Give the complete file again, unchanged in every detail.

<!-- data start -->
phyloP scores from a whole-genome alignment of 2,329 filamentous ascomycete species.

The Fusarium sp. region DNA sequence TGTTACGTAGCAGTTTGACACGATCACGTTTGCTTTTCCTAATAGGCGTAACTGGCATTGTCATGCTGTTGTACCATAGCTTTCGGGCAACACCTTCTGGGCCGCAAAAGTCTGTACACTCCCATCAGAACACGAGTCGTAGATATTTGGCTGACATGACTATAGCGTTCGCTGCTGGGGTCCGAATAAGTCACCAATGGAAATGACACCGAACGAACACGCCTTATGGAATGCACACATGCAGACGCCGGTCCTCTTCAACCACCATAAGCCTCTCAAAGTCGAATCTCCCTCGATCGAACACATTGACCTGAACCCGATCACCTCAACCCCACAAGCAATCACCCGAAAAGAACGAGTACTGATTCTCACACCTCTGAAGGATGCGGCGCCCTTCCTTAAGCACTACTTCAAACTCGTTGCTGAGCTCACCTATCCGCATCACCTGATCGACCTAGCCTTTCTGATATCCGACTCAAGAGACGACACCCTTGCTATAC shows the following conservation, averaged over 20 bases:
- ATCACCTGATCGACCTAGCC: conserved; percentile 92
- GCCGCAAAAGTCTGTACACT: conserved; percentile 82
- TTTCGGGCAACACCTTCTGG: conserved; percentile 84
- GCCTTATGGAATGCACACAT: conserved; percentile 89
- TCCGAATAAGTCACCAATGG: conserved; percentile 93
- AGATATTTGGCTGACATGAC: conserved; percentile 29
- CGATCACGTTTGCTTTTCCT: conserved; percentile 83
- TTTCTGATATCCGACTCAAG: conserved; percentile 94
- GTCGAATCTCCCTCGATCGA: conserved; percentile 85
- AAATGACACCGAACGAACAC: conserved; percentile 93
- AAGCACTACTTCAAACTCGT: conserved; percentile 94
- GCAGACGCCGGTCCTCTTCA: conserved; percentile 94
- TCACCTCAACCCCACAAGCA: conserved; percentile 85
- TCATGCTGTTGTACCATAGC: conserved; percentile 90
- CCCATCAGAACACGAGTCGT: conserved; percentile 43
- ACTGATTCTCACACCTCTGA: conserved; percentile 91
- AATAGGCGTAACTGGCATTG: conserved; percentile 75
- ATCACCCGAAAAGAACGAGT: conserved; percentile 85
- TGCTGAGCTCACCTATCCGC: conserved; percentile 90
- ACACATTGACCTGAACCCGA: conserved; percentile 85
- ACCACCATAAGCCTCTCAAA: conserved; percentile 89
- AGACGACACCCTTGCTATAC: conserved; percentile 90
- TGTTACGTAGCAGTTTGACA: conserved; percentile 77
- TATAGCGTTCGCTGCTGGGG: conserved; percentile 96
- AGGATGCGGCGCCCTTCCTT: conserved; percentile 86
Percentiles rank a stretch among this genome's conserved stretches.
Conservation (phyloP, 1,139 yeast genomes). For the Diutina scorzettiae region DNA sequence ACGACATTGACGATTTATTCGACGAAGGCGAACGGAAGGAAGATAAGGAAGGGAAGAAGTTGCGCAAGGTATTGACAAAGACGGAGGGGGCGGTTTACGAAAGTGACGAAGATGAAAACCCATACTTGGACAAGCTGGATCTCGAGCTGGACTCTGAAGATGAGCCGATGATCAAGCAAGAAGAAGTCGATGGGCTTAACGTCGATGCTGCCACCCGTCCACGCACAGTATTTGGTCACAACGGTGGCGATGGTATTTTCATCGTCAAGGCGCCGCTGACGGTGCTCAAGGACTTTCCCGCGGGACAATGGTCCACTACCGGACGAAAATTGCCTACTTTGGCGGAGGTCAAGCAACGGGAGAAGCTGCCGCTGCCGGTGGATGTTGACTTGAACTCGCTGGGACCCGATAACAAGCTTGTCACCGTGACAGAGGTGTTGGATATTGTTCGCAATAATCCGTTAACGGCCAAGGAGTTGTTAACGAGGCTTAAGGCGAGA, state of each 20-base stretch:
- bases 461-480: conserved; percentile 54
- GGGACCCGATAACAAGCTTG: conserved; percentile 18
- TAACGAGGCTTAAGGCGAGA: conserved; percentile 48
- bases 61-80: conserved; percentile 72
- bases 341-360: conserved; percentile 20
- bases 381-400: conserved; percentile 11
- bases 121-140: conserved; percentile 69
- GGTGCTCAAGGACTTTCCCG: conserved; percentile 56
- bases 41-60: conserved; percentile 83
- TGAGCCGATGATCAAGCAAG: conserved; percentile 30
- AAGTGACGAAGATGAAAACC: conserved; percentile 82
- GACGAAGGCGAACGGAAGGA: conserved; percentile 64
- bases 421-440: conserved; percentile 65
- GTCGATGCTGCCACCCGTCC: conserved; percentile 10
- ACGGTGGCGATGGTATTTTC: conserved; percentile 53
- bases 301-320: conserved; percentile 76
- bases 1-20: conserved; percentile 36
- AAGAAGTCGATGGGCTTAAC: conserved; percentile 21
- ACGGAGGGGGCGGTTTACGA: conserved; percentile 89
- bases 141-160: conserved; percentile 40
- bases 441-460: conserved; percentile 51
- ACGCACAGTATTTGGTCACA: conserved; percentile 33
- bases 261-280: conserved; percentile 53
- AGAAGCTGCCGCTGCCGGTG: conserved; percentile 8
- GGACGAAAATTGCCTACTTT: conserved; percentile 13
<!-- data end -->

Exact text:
phyloP scores from a whole-genome alignment of 2,329 filamentous ascomycete species.

The Fusarium sp. region DNA sequence TGTTACGTAGCAGTTTGACACGATCACGTTTGCTTTTCCTAATAGGCGTAACTGGCATTGTCATGCTGTTGTACCATAGCTTTCGGGCAACACCTTCTGGGCCGCAAAAGTCTGTACACTCCCATCAGAACACGAGTCGTAGATATTTGGCTGACATGACTATAGCGTTCGCTGCTGGGGTCCGAATAAGTCACCAATGGAAATGACACCGAACGAACACGCCTTATGGAATGCACACATGCAGACGCCGGTCCTCTTCAACCACCATAAGCCTCTCAAAGTCGAATCTCCCTCGATCGAACACATTGACCTGAACCCGATCACCTCAACCCCACAAGCAATCACCCGAAAAGAACGAGTACTGATTCTCACACCTCTGAAGGATGCGGCGCCCTTCCTTAAGCACTACTTCAAACTCGTTGCTGAGCTCACCTATCCGCATCACCTGATCGACCTAGCCTTTCTGATATCCGACTCAAGAGACGACACCCTTGCTATAC shows the following conservation, averaged over 20 bases:
- ATCACCTGATCGACCTAGCC: conserved; percentile 92
- GCCGCAAAAGTCTGTACACT: conserved; percentile 82
- TTTCGGGCAACACCTTCTGG: conserved; percentile 84
- GCCTTATGGAATGCACACAT: conserved; percentile 89
- TCCGAATAAGTCACCAATGG: conserved; percentile 93
- AGATATTTGGCTGACATGAC: conserved; percentile 29
- CGATCACGTTTGCTTTTCCT: conserved; percentile 83
- TTTCTGATATCCGACTCAAG: conserved; percentile 94
- GTCGAATCTCCCTCGATCGA: conserved; percentile 85
- AAATGACACCGAACGAACAC: conserved; percentile 93
- AAGCACTACTTCAAACTCGT: conserved; percentile 94
- GCAGACGCCGGTCCTCTTCA: conserved; percentile 94
- TCACCTCAACCCCACAAGCA: conserved; percentile 85
- TCATGCTGTTGTACCATAGC: conserved; percentile 90
- CCCATCAGAACACGAGTCGT: conserved; percentile 43
- ACTGATTCTCACACCTCTGA: conserved; percentile 91
- AATAGGCGTAACTGGCATTG: conserved; percentile 75
- ATCACCCGAAAAGAACGAGT: conserved; percentile 85
- TGCTGAGCTCACCTATCCGC: conserved; percentile 90
- ACACATTGACCTGAACCCGA: conserved; percentile 85
- ACCACCATAAGCCTCTCAAA: conserved; percentile 89
- AGACGACACCCTTGCTATAC: conserved; percentile 90
- TGTTACGTAGCAGTTTGACA: conserved; percentile 77
- TATAGCGTTCGCTGCTGGGG: conserved; percentile 96
- AGGATGCGGCGCCCTTCCTT: conserved; percentile 86
Percentiles rank a stretch among this genome's conserved stretches.
Conservation (phyloP, 1,139 yeast genomes). For the Diutina scorzettiae region DNA sequence ACGACATTGACGATTTATTCGACGAAGGCGAACGGAAGGAAGATAAGGAAGGGAAGAAGTTGCGCAAGGTATTGACAAAGACGGAGGGGGCGGTTTACGAAAGTGACGAAGATGAAAACCCATACTTGGACAAGCTGGATCTCGAGCTGGACTCTGAAGATGAGCCGATGATCAAGCAAGAAGAAGTCGATGGGCTTAACGTCGATGCTGCCACCCGTCCACGCACAGTATTTGGTCACAACGGTGGCGATGGTATTTTCATCGTCAAGGCGCCGCTGACGGTGCTCAAGGACTTTCCCGCGGGACAATGGTCCACTACCGGACGAAAATTGCCTACTTTGGCGGAGGTCAAGCAACGGGAGAAGCTGCCGCTGCCGGTGGATGTTGACTTGAACTCGCTGGGACCCGATAACAAGCTTGTCACCGTGACAGAGGTGTTGGATATTGTTCGCAATAATCCGTTAACGGCCAAGGAGTTGTTAACGAGGCTTAAGGCGAGA, state of each 20-base stretch:
- bases 461-480: conserved; percentile 54
- GGGACCCGATAACAAGCTTG: conserved; percentile 18
- TAACGAGGCTTAAGGCGAGA: conserved; percentile 48
- bases 61-80: conserved; percentile 72
- bases 341-360: conserved; percentile 20
- bases 381-400: conserved; percentile 11
- bases 121-140: conserved; percentile 69
- GGTGCTCAAGGACTTTCCCG: conserved; percentile 56
- bases 41-60: conserved; percentile 83
- TGAGCCGATGATCAAGCAAG: conserved; percentile 30
- AAGTGACGAAGATGAAAACC: conserved; percentile 82
- GACGAAGGCGAACGGAAGGA: conserved; percentile 64
- bases 421-440: conserved; percentile 65
- GTCGATGCTGCCACCCGTCC: conserved; percentile 10
- ACGGTGGCGATGGTATTTTC: conserved; percentile 53
- bases 301-320: conserved; percentile 76
- bases 1-20: conserved; percentile 36
- AAGAAGTCGATGGGCTTAAC: conserved; percentile 21
- ACGGAGGGGGCGGTTTACGA: conserved; percentile 89
- bases 141-160: conserved; percentile 40
- bases 441-460: conserved; percentile 51
- ACGCACAGTATTTGGTCACA: conserved; percentile 33
- bases 261-280: conserved; percentile 53
- AGAAGCTGCCGCTGCCGGTG: conserved; percentile 8
- GGACGAAAATTGCCTACTTT: conserved; percentile 13